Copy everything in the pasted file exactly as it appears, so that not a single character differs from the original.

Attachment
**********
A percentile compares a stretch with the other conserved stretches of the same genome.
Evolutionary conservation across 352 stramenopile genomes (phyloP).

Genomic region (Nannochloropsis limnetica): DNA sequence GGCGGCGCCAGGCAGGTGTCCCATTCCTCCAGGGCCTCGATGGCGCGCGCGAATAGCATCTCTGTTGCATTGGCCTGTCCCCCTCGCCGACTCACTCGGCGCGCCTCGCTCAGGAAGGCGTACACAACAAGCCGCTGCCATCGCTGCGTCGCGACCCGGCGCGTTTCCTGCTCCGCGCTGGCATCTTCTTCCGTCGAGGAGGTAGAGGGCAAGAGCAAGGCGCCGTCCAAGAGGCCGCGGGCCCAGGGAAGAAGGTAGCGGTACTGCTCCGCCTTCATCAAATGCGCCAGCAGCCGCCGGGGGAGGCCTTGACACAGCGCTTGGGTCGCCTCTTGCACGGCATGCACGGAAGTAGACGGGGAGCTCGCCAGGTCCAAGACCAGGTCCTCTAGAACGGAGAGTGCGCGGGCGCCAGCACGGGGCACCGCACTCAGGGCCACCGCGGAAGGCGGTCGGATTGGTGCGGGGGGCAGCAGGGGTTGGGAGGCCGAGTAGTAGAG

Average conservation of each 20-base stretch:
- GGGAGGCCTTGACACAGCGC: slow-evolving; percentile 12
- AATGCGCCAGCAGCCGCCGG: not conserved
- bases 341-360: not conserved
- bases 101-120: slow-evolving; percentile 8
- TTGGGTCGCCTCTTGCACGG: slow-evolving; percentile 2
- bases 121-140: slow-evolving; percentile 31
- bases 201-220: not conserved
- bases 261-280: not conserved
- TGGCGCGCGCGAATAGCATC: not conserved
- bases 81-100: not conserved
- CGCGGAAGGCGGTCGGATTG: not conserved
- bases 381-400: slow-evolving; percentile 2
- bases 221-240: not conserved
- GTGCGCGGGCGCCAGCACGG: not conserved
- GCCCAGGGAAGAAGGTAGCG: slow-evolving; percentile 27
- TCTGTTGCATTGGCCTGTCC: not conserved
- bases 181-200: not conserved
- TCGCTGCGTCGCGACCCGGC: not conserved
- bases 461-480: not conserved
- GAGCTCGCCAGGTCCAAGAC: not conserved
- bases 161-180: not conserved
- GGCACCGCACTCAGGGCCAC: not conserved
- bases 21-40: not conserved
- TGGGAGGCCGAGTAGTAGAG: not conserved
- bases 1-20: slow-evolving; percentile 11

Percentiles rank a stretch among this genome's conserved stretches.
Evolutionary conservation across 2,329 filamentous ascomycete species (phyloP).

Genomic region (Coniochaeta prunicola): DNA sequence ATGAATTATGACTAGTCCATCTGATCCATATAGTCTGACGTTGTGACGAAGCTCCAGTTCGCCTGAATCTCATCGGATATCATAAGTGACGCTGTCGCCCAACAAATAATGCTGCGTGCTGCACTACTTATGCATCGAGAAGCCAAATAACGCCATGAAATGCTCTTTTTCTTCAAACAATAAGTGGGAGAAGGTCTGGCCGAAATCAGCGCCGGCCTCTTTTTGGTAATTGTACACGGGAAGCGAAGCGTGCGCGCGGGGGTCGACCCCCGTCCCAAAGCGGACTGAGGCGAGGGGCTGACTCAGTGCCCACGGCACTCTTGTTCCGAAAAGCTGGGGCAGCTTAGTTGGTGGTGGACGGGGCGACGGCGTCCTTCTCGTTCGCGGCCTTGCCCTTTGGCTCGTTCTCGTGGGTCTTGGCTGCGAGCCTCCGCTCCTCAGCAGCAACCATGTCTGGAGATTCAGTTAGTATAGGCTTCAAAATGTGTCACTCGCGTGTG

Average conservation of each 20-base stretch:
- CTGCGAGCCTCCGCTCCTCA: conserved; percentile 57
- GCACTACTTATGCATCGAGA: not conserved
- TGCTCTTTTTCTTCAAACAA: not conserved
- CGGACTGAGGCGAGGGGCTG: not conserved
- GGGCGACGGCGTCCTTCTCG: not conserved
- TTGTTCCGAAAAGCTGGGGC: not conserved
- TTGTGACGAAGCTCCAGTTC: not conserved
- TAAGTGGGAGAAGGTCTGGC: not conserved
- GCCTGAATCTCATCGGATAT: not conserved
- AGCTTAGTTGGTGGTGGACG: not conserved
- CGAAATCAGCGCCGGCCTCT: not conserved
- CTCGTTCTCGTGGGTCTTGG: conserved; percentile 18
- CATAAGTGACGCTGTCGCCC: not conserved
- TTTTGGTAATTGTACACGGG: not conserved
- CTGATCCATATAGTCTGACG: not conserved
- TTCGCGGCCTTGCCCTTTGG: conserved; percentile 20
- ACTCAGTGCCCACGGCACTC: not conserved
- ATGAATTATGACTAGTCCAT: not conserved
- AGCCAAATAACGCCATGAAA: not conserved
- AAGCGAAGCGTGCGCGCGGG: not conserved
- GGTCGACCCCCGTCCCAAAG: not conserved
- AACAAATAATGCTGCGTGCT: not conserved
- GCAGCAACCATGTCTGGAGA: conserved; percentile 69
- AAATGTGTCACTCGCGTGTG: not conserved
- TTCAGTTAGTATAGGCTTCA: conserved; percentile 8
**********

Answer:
A percentile compares a stretch with the other conserved stretches of the same genome.
Evolutionary conservation across 352 stramenopile genomes (phyloP).

Genomic region (Nannochloropsis limnetica): DNA sequence GGCGGCGCCAGGCAGGTGTCCCATTCCTCCAGGGCCTCGATGGCGCGCGCGAATAGCATCTCTGTTGCATTGGCCTGTCCCCCTCGCCGACTCACTCGGCGCGCCTCGCTCAGGAAGGCGTACACAACAAGCCGCTGCCATCGCTGCGTCGCGACCCGGCGCGTTTCCTGCTCCGCGCTGGCATCTTCTTCCGTCGAGGAGGTAGAGGGCAAGAGCAAGGCGCCGTCCAAGAGGCCGCGGGCCCAGGGAAGAAGGTAGCGGTACTGCTCCGCCTTCATCAAATGCGCCAGCAGCCGCCGGGGGAGGCCTTGACACAGCGCTTGGGTCGCCTCTTGCACGGCATGCACGGAAGTAGACGGGGAGCTCGCCAGGTCCAAGACCAGGTCCTCTAGAACGGAGAGTGCGCGGGCGCCAGCACGGGGCACCGCACTCAGGGCCACCGCGGAAGGCGGTCGGATTGGTGCGGGGGGCAGCAGGGGTTGGGAGGCCGAGTAGTAGAG

Average conservation of each 20-base stretch:
- GGGAGGCCTTGACACAGCGC: slow-evolving; percentile 12
- AATGCGCCAGCAGCCGCCGG: not conserved
- bases 341-360: not conserved
- bases 101-120: slow-evolving; percentile 8
- TTGGGTCGCCTCTTGCACGG: slow-evolving; percentile 2
- bases 121-140: slow-evolving; percentile 31
- bases 201-220: not conserved
- bases 261-280: not conserved
- TGGCGCGCGCGAATAGCATC: not conserved
- bases 81-100: not conserved
- CGCGGAAGGCGGTCGGATTG: not conserved
- bases 381-400: slow-evolving; percentile 2
- bases 221-240: not conserved
- GTGCGCGGGCGCCAGCACGG: not conserved
- GCCCAGGGAAGAAGGTAGCG: slow-evolving; percentile 27
- TCTGTTGCATTGGCCTGTCC: not conserved
- bases 181-200: not conserved
- TCGCTGCGTCGCGACCCGGC: not conserved
- bases 461-480: not conserved
- GAGCTCGCCAGGTCCAAGAC: not conserved
- bases 161-180: not conserved
- GGCACCGCACTCAGGGCCAC: not conserved
- bases 21-40: not conserved
- TGGGAGGCCGAGTAGTAGAG: not conserved
- bases 1-20: slow-evolving; percentile 11

Percentiles rank a stretch among this genome's conserved stretches.
Evolutionary conservation across 2,329 filamentous ascomycete species (phyloP).

Genomic region (Coniochaeta prunicola): DNA sequence ATGAATTATGACTAGTCCATCTGATCCATATAGTCTGACGTTGTGACGAAGCTCCAGTTCGCCTGAATCTCATCGGATATCATAAGTGACGCTGTCGCCCAACAAATAATGCTGCGTGCTGCACTACTTATGCATCGAGAAGCCAAATAACGCCATGAAATGCTCTTTTTCTTCAAACAATAAGTGGGAGAAGGTCTGGCCGAAATCAGCGCCGGCCTCTTTTTGGTAATTGTACACGGGAAGCGAAGCGTGCGCGCGGGGGTCGACCCCCGTCCCAAAGCGGACTGAGGCGAGGGGCTGACTCAGTGCCCACGGCACTCTTGTTCCGAAAAGCTGGGGCAGCTTAGTTGGTGGTGGACGGGGCGACGGCGTCCTTCTCGTTCGCGGCCTTGCCCTTTGGCTCGTTCTCGTGGGTCTTGGCTGCGAGCCTCCGCTCCTCAGCAGCAACCATGTCTGGAGATTCAGTTAGTATAGGCTTCAAAATGTGTCACTCGCGTGTG

Average conservation of each 20-base stretch:
- CTGCGAGCCTCCGCTCCTCA: conserved; percentile 57
- GCACTACTTATGCATCGAGA: not conserved
- TGCTCTTTTTCTTCAAACAA: not conserved
- CGGACTGAGGCGAGGGGCTG: not conserved
- GGGCGACGGCGTCCTTCTCG: not conserved
- TTGTTCCGAAAAGCTGGGGC: not conserved
- TTGTGACGAAGCTCCAGTTC: not conserved
- TAAGTGGGAGAAGGTCTGGC: not conserved
- GCCTGAATCTCATCGGATAT: not conserved
- AGCTTAGTTGGTGGTGGACG: not conserved
- CGAAATCAGCGCCGGCCTCT: not conserved
- CTCGTTCTCGTGGGTCTTGG: conserved; percentile 18
- CATAAGTGACGCTGTCGCCC: not conserved
- TTTTGGTAATTGTACACGGG: not conserved
- CTGATCCATATAGTCTGACG: not conserved
- TTCGCGGCCTTGCCCTTTGG: conserved; percentile 20
- ACTCAGTGCCCACGGCACTC: not conserved
- ATGAATTATGACTAGTCCAT: not conserved
- AGCCAAATAACGCCATGAAA: not conserved
- AAGCGAAGCGTGCGCGCGGG: not conserved
- GGTCGACCCCCGTCCCAAAG: not conserved
- AACAAATAATGCTGCGTGCT: not conserved
- GCAGCAACCATGTCTGGAGA: conserved; percentile 69
- AAATGTGTCACTCGCGTGTG: not conserved
- TTCAGTTAGTATAGGCTTCA: conserved; percentile 8